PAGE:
Uneven debut for de la Parra at Grant Park Music Festival

July 09, 2011

by Andrew Patner, Chicago Sun-Times

The young New York-born and -based Mexican conductor Alondra de la Parra has had a roller-coaster year and these ups and downs were reflected in her Grant Park Music Festival debut Friday night.

Just 30, the intellectually and physically striking musician is one of a still small but growing number of women conductors of symphony orchestras. The one that she founded herself in 2004 at age 23, the Philharmonic Orchestra of the Americas, has garnered strong reviews and released a well-received crossover CD this spring on Sony, “Travieso Carmesi,” but last month had to suspend all operations indefinitely for financial reasons. A finalist for the leadership of the Chicago Sinfonietta, de la Parra lost out after an uneven performance this season to another woman, Taiwanese-born Mei-Ann Chen, 37.

Friday night she showed the pattern that has dogged her — a new piece from Mexico and a classic Latin work (here with a highly experienced soloist) — where she was at her best, and a cornerstone of the European repertoire where her youth and other limitations were too obvious.

The programming of “Leyenda de Miliano” (“Legend of Emiliano”), the U.S. premiere of a new work by contemporary Mexican composer Arturo Marquez, and Joaquin Rodrigo’s 1939 “Concierto de Aranjuez” for guitar and orchestra perhaps showed a bit of cheekiness on the conductor’s part. The Marquez piece celebrates Emiliano (“Better to die on your feet than live on your knees!”) Zapata and his role in the Mexican Revolution which started in 1910 while Rodrigo wrote and had his piece premiered to honor his return to Spain after the Fascist leader Francisco Franco overthrew the Republican government there and established his 35-year dictatorship. (Rodrigo remained in Spain as a highly decorated beneficiary of the regime for its full run, and died in Madrid at 97 in 1999.)

As with an earlier Marquez work heard at Grant Park, there are ideas here — chiefly in this case an alternation of moods and an eerie introduction of instrumental cicadas “weeping” after the murder of the revolutionary in 1919. But the main and overly repetitive sections of the 15-minute work have the heavy and unoriginal rhythms of a Lexus commercial. The Rodrigo, concerning and essentially made for outdoor, summer nights outside of Madrid, had the Scots-born, Spanish-raised David Russell, now in his late 50s, as the gifted soloist. De la Parra brought the orchestra down appropriately to let the guitar lines float and they did this most effectively over and around the Great Lawn, especially in the beloved Adagio intertwining with the melodies from Judith Kulb’s idiomatic English horn. Rodrigo’s reactionary musical tastes created some great imaginary revivals of courtly Spain, whatever his politics.

Dvorak’s Seventh Symphony, the D minor, Op. 70 from 1884-85, is in many ways his most subtle and most carefully crafted and de la Parra was just not up to either of these aspects of the four-movement 40-minute work. Starting with the mysterious opening of the opening movement, she offered an approach both too straightforward and too episodic. Let’s hope that she still is growing and will not only become a specialty conductor.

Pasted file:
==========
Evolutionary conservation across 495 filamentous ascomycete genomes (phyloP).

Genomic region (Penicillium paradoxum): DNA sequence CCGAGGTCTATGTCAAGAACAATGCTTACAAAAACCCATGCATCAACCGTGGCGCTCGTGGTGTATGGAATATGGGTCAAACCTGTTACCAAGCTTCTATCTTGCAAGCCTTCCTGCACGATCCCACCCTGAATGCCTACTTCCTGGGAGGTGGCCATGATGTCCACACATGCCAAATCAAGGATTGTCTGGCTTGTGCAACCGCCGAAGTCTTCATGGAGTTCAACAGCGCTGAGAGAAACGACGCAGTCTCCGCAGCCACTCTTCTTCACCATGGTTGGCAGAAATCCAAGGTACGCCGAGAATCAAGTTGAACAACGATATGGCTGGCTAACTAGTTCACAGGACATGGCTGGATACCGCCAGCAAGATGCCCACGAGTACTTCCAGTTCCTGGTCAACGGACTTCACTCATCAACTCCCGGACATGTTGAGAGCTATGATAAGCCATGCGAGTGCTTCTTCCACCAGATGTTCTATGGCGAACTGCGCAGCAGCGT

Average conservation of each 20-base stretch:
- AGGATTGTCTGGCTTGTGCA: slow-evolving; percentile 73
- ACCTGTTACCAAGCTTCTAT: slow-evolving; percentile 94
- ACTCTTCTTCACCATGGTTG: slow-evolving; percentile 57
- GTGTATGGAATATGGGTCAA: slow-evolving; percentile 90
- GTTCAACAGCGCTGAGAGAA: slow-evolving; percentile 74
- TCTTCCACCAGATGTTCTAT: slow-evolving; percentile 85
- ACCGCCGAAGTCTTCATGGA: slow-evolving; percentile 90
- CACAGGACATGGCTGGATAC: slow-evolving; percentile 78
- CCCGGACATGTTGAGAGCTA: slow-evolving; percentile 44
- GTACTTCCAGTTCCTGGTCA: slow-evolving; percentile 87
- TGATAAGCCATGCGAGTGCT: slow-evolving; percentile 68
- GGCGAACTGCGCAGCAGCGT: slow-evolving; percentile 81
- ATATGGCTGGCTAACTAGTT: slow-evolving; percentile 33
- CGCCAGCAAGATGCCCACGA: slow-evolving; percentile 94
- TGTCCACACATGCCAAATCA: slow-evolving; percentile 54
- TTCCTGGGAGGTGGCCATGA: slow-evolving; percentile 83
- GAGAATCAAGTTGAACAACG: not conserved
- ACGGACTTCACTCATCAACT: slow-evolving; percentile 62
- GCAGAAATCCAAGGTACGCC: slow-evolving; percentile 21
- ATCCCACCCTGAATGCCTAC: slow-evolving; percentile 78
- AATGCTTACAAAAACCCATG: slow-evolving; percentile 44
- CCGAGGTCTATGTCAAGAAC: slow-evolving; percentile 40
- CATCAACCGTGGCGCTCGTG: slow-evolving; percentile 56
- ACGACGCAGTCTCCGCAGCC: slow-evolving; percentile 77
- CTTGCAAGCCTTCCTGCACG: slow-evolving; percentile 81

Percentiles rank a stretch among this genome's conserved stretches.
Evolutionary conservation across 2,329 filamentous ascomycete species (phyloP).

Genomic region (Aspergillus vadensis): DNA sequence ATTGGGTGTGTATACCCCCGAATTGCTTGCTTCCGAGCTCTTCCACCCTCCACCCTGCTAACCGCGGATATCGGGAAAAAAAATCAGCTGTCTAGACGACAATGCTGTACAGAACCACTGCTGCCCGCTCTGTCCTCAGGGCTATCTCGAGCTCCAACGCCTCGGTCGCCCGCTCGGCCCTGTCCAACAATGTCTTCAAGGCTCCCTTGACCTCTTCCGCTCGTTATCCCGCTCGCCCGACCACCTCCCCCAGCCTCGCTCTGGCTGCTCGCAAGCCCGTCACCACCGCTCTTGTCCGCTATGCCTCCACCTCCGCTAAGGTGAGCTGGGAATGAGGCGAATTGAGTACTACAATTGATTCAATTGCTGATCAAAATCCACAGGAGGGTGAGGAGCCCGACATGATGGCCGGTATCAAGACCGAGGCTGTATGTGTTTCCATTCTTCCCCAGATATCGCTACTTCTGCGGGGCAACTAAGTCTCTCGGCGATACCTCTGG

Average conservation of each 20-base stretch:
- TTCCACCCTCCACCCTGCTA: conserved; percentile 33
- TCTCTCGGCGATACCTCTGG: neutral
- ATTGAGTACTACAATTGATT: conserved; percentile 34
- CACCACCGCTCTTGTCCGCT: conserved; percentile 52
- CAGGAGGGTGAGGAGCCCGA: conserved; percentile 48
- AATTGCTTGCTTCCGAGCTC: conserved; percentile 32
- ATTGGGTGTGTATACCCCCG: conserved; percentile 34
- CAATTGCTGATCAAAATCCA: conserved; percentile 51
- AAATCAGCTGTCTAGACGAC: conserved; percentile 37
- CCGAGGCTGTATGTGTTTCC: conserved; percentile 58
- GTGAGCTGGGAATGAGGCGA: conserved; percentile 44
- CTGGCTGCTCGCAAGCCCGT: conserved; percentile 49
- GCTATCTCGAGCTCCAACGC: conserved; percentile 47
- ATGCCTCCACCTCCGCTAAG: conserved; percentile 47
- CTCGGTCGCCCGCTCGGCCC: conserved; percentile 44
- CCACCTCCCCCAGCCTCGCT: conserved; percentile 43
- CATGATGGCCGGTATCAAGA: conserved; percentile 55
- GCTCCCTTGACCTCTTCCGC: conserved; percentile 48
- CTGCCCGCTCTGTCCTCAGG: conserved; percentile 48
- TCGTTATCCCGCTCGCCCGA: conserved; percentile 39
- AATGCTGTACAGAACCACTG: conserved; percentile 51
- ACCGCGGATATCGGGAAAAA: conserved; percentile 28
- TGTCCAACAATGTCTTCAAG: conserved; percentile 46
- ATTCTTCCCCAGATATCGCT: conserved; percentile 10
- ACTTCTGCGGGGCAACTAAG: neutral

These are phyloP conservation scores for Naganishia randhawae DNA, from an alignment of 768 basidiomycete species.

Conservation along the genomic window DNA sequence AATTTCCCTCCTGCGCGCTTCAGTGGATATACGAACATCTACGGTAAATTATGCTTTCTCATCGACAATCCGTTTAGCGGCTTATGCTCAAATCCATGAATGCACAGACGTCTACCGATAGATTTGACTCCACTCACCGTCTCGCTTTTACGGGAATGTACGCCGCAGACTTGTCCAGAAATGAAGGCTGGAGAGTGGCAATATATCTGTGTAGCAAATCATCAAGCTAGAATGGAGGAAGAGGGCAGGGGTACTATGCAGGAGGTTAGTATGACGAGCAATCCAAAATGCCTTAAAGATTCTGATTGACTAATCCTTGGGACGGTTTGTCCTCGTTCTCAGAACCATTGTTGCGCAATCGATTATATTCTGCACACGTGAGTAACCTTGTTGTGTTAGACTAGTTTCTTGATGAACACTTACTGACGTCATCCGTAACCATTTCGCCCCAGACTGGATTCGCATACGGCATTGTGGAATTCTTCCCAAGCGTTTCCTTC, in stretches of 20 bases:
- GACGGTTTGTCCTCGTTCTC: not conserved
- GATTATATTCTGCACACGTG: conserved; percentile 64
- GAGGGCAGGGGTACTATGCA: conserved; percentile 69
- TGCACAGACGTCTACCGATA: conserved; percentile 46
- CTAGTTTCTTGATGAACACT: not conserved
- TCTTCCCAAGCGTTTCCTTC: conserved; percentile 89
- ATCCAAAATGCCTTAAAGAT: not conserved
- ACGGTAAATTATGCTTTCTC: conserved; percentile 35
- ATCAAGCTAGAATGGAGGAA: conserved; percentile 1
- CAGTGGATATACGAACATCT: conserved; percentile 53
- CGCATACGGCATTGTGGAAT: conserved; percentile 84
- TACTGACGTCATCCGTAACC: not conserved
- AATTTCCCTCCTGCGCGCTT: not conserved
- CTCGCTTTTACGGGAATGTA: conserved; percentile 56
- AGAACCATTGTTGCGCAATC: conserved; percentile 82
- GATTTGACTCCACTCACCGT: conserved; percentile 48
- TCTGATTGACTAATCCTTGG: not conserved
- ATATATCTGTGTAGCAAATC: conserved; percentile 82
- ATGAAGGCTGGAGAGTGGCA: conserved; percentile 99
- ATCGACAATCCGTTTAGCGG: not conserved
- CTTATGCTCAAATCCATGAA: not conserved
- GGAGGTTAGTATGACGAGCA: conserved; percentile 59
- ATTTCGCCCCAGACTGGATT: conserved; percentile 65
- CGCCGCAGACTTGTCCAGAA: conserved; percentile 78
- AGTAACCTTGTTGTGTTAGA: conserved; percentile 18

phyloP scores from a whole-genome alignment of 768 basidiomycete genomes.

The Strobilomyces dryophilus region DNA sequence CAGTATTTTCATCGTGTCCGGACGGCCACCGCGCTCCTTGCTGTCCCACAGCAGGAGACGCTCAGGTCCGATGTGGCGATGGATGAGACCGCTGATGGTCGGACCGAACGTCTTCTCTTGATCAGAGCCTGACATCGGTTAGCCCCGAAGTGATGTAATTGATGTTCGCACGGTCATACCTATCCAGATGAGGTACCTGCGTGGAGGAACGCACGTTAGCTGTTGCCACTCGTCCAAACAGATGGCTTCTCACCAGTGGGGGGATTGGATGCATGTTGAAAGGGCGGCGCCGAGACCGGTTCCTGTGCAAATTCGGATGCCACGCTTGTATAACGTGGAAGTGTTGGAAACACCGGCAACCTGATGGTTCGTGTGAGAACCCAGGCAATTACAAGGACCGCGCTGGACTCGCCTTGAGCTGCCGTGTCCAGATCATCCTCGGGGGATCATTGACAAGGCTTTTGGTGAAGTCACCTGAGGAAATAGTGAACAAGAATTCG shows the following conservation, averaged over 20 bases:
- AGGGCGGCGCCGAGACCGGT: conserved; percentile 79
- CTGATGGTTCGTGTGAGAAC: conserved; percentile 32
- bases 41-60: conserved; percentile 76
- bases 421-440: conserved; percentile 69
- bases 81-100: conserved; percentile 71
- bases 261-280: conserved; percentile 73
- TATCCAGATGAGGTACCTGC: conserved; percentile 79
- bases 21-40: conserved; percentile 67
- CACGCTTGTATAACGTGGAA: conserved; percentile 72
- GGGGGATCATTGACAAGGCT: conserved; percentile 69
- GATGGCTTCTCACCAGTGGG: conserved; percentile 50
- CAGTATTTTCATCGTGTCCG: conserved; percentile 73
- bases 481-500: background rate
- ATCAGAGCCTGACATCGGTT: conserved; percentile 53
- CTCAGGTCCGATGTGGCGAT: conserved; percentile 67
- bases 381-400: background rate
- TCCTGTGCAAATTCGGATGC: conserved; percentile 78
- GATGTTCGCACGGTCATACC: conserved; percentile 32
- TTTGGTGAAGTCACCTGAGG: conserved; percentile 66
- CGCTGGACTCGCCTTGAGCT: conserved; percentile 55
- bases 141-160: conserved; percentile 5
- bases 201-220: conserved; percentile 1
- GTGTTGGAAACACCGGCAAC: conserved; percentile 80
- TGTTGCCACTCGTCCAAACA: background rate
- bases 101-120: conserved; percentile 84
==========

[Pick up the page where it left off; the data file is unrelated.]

Friday’s concert had another development that had nothing to do with de la Parra — in fact that was the problem. In a perfectly understandable, even wise, move, the Grant Park Orchestral Association, the volunteer sponsoring group for the Festival, is hoping to launch a young professionals group or junior board. The execution of the first gathering of invitees was an embarrassment, however, as some 80 well-heeled and well-dressed young adults stood and ate and drank and talked (loudly) on the Great Lawn, oblivious to the concert and to the picnickers on three sides of them trying to hear the music. These folks didn’t even seem to notice when the concert itself ended and the audience applauded, except as they began to wonder how to get to their post-performance Lake Michigan cruise.

In a written response to a request for comment on this fiasco, interim Festival executive director Leigh Levine said: “The Festival regrets the situation which developed on the Great Lawn last night and hopes it did not diminish the enjoyment of the concert by the many thousands of concert-goers in the Park last night. The Festival strives to make the concert-going environment as friendly and as open to all comers and sometimes the right balance of enjoyment and respect for the musicians performing is not struck.”

And Levine continued, “It is certainly hoped that any such [support] group would come to the park first and foremost to savor the music, and the Festival will continue to use all the tools possible to encourage appropriate behavior at such events in the future.”

One certainly hopes so. That the site of hundreds of families and groups listening quietly and intently to a free concert was marred by a gathering of “young professionals” was jarring, unpleasant and an insult to the audience, the guest performers and the wonderful true professionals of the Grant Park Orchestra itself. That the event was sponsored by the Festival’s board of directors and never quieted down or was properly managed by them was inexcusable.